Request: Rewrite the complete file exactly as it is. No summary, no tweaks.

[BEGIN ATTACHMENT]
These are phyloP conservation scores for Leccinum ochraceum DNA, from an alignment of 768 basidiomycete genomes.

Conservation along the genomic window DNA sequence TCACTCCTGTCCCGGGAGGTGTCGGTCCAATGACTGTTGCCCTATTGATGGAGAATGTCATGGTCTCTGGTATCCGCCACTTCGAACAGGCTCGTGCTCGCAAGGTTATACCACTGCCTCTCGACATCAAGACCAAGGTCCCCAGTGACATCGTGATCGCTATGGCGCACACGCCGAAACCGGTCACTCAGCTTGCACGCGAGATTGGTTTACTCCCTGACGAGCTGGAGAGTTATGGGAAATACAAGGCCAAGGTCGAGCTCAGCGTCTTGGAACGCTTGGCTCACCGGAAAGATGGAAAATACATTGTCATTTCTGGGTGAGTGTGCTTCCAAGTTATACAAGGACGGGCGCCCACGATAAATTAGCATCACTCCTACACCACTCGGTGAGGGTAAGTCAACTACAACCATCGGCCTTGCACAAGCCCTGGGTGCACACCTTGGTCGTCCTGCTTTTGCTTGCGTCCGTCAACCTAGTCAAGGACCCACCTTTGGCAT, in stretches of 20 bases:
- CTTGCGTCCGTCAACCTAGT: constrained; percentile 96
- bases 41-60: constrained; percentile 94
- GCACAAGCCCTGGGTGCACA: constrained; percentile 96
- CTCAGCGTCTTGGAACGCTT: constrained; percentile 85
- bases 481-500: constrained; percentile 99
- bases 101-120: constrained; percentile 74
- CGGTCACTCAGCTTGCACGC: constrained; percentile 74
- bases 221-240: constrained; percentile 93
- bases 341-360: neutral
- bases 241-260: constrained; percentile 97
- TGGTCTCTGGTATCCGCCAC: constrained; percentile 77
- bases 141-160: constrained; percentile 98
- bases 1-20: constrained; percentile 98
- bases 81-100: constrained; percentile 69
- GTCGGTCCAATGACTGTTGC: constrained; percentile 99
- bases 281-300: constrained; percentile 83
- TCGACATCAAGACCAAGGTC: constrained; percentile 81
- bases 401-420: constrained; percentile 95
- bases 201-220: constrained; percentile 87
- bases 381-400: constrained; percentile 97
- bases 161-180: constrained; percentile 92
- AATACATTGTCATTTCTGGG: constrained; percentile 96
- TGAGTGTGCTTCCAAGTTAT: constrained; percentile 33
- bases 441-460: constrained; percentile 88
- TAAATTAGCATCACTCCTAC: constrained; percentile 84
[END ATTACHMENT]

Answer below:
These are phyloP conservation scores for Leccinum ochraceum DNA, from an alignment of 768 basidiomycete genomes.

Conservation along the genomic window DNA sequence TCACTCCTGTCCCGGGAGGTGTCGGTCCAATGACTGTTGCCCTATTGATGGAGAATGTCATGGTCTCTGGTATCCGCCACTTCGAACAGGCTCGTGCTCGCAAGGTTATACCACTGCCTCTCGACATCAAGACCAAGGTCCCCAGTGACATCGTGATCGCTATGGCGCACACGCCGAAACCGGTCACTCAGCTTGCACGCGAGATTGGTTTACTCCCTGACGAGCTGGAGAGTTATGGGAAATACAAGGCCAAGGTCGAGCTCAGCGTCTTGGAACGCTTGGCTCACCGGAAAGATGGAAAATACATTGTCATTTCTGGGTGAGTGTGCTTCCAAGTTATACAAGGACGGGCGCCCACGATAAATTAGCATCACTCCTACACCACTCGGTGAGGGTAAGTCAACTACAACCATCGGCCTTGCACAAGCCCTGGGTGCACACCTTGGTCGTCCTGCTTTTGCTTGCGTCCGTCAACCTAGTCAAGGACCCACCTTTGGCAT, in stretches of 20 bases:
- CTTGCGTCCGTCAACCTAGT: constrained; percentile 96
- bases 41-60: constrained; percentile 94
- GCACAAGCCCTGGGTGCACA: constrained; percentile 96
- CTCAGCGTCTTGGAACGCTT: constrained; percentile 85
- bases 481-500: constrained; percentile 99
- bases 101-120: constrained; percentile 74
- CGGTCACTCAGCTTGCACGC: constrained; percentile 74
- bases 221-240: constrained; percentile 93
- bases 341-360: neutral
- bases 241-260: constrained; percentile 97
- TGGTCTCTGGTATCCGCCAC: constrained; percentile 77
- bases 141-160: constrained; percentile 98
- bases 1-20: constrained; percentile 98
- bases 81-100: constrained; percentile 69
- GTCGGTCCAATGACTGTTGC: constrained; percentile 99
- bases 281-300: constrained; percentile 83
- TCGACATCAAGACCAAGGTC: constrained; percentile 81
- bases 401-420: constrained; percentile 95
- bases 201-220: constrained; percentile 87
- bases 381-400: constrained; percentile 97
- bases 161-180: constrained; percentile 92
- AATACATTGTCATTTCTGGG: constrained; percentile 96
- TGAGTGTGCTTCCAAGTTAT: constrained; percentile 33
- bases 441-460: constrained; percentile 88
- TAAATTAGCATCACTCCTAC: constrained; percentile 84